Collectivism is one of those loaded words that sounds like I am trying to create a furor. Unfortunately, in this case, whatever the personal intentions of Texas Governor Abbott when he called Friday, January 8, for a Constitutional Convention, the actual release http://gov.texas.gov/files/press-office /Restoring_The_Rule_Of_Law_01082016.pdf may be one of the more deceitful documents I have ever read. It is deeply irritating to continue to be referred to as one of ‘the governed.’ Although since I live in Georgia, perhaps it is only Texans that are to be quietly subjugated at this point. Perhaps the author of the paper, a Texas Public Policy Foundation (another Atlas Network member) employee, Thomas Lindsay, who was previously with the National Endowment for the Humanities, is unaware that the phrase ‘We the People’ is now being used by radicals all over the world to promote the concept of a binding, collectivist, normative view of ‘democracy’.
Maybe the call of UT-Texas prof Sanford Levinson in his 2006 book Our Democratic Constitution: Where the Constitution Goes Wrong (And How We the People Can Correct It) for just such a Con Con that is tied to the Soros-financed American Constitution Society’s desire to have a new Constitutional vision by 2020 (began in 2005 as explained here) http://www.invisibleserfscollar.com/progressive-polyphonic-federalism-invisibly-binds-people-and-places-to-the-just-society-vision/ was somehow news to TPPF and Dr Lindsay. It certainly looks like a Convergence, however, especially given all the insistence in the paper that the Rule of Law is the core value America was founded on. Excuse me?
Maybe it’s just a coincidence that ‘We the People’ just happens to be the name of an initiative Community-Organizer Extraordinaire Harry Boyte, who inspired President Obama and has worked on White House education initiatives, has created to be the so-called Third Way, neither Left or Right, to use education to get his ‘cooperative commonwealth’ vision in place. https://www.kettering.org/sites/default/files/product-downloads/We_The-People_Politics.pdf Maybe it’s a coincidence that Boyte created that paper originally for a Dewey lecture in 2007 and it just happens to fit John Dewey’s vision for how to create the right kind of consciousness via education to fit a normative democracy where the law would bind everyone to the common good vision. The one laid out in the 2008 Democracy in a Global World book that I tracked from looking at Amartya Sen’s work covered in the last post.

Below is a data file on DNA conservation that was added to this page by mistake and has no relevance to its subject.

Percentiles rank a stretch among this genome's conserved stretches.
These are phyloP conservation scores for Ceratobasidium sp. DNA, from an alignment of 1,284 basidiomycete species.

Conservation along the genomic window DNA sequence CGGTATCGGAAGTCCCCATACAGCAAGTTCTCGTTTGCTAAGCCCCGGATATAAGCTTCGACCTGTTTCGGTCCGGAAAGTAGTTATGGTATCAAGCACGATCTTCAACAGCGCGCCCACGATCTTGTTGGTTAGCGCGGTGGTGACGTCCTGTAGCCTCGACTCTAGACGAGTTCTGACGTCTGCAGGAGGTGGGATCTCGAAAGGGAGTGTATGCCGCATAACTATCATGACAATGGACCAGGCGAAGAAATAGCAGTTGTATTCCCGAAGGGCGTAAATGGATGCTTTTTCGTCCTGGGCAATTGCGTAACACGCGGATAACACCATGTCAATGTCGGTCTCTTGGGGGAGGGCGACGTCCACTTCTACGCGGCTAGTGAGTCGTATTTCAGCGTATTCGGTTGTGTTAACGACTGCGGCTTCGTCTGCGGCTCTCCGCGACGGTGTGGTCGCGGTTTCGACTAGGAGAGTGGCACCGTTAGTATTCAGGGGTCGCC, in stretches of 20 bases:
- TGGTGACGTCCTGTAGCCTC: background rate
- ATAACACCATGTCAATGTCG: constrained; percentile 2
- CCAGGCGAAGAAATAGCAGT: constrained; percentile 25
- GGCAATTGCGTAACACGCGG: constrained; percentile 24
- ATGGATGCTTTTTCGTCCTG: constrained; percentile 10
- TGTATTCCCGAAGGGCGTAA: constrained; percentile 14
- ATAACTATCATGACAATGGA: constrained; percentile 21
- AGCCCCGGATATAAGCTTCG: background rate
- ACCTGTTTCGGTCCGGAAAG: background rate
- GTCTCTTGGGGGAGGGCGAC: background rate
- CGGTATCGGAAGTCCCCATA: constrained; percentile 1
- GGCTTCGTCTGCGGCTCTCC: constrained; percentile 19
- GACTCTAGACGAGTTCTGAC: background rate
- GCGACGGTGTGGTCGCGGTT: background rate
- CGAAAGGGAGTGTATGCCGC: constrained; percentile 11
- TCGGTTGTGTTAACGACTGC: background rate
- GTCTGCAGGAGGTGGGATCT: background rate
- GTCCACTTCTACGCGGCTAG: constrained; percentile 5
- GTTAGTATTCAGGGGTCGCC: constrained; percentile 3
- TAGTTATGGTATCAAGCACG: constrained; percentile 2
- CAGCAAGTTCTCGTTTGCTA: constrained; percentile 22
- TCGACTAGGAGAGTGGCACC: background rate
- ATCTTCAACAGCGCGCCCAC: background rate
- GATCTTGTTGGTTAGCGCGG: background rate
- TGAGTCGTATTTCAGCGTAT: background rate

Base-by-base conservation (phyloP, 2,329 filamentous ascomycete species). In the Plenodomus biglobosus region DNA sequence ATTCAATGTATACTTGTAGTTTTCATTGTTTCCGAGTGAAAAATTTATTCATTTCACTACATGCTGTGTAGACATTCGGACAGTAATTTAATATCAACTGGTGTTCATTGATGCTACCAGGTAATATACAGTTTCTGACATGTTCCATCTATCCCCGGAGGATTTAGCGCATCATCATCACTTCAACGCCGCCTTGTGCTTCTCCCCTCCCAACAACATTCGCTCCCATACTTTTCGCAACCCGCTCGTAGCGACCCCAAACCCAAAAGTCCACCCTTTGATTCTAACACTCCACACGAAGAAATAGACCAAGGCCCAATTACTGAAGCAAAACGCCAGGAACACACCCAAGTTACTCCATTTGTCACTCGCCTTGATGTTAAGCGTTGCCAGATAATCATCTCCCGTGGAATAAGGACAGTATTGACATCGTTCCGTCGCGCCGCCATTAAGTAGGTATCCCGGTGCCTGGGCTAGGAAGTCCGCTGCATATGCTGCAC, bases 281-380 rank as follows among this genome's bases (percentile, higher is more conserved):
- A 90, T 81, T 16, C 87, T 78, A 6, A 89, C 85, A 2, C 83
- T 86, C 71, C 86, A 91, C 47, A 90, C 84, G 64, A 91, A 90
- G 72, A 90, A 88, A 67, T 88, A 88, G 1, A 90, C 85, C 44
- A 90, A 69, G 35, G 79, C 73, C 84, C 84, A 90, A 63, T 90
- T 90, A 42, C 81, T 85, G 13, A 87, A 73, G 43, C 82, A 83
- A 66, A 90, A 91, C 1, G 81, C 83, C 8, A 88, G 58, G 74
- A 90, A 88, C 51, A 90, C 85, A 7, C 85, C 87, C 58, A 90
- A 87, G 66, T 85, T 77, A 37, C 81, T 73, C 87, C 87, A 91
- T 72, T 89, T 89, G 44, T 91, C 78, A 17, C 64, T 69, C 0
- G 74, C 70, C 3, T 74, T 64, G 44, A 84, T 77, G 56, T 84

Let’s start pushing on all these ‘coincidences’ headed in a common direction. The quote that “Our nation was built on one principle above all others–the Rule of Law” is not simply false, it is false in a way that is useful in jettisoning the principles our Nation and its existing Constitution were founded on–the primacy of the individual. Lindsay is correct that at the federal level, politics is broken. That dysfunction, however, is no reason to reverence the Law so state and local governments can turn each individual into merely the Governed. It is facetious to argue, as that Con Con advocacy paper does, that “The whole point of the rule of law is that we comply with it even when we do not want to; otherwise, it is the will of man and not the rule of law that reigns supreme.” Huh? That’s the kind of sophistry a wannabe tyrant would assert.
As Daniel Hannan quoted Baron de Montesquieu as saying in his 2013 book Inventing Freedom: “I am in a country which scarcely resembles the rest of Europe. England is passionately fond of liberty, and every individual is independent.” When the phrase ‘We the People’ is used in various American 18th century documents it is referring to independent, sovereign individuals who believe in a “unique legal system that made the state subject to the people rather than the reverse.” That TPPF framing of the Rule of Law is the Continental View of the Law that Hannan contrasted with the very different “philosophy…from the common-law conception of a free society as an aggregation of free individuals.” It is a view of law grounded in collectivism, as Hannan noted, and “in particular, from Rousseau’s belief in the ‘general will’ of the people in place of the private rights of citizens.”
A conception of the Law grounded in the visionary who gave rise to both Fascism and Communism as the basis for a call to jettison the current Constitution is apparently what the admitted Left as well as quite a few Atlas members want as well. A reverence for individuality is an obstacle to the Convergence apparently. The US Constitution is in the way. I am going to use a particular essay “The Global Public and Its Problems” to illustrate what was meant by John Dewey by the term ‘Creating a Public’ through educational practices. In 1927 Dewey wrote a book The Public and Its Problems which called for a communitarian form of citizen loyalty as being necessary to create the public will and values to make democracy sustainable. This is not democracy as some kind of representative government with periodic elections, but democracy in the sense that Boyte calls the cooperative commonwealth, Marx called the Human Development Society, and the UN now calls Dignity for All by 2030.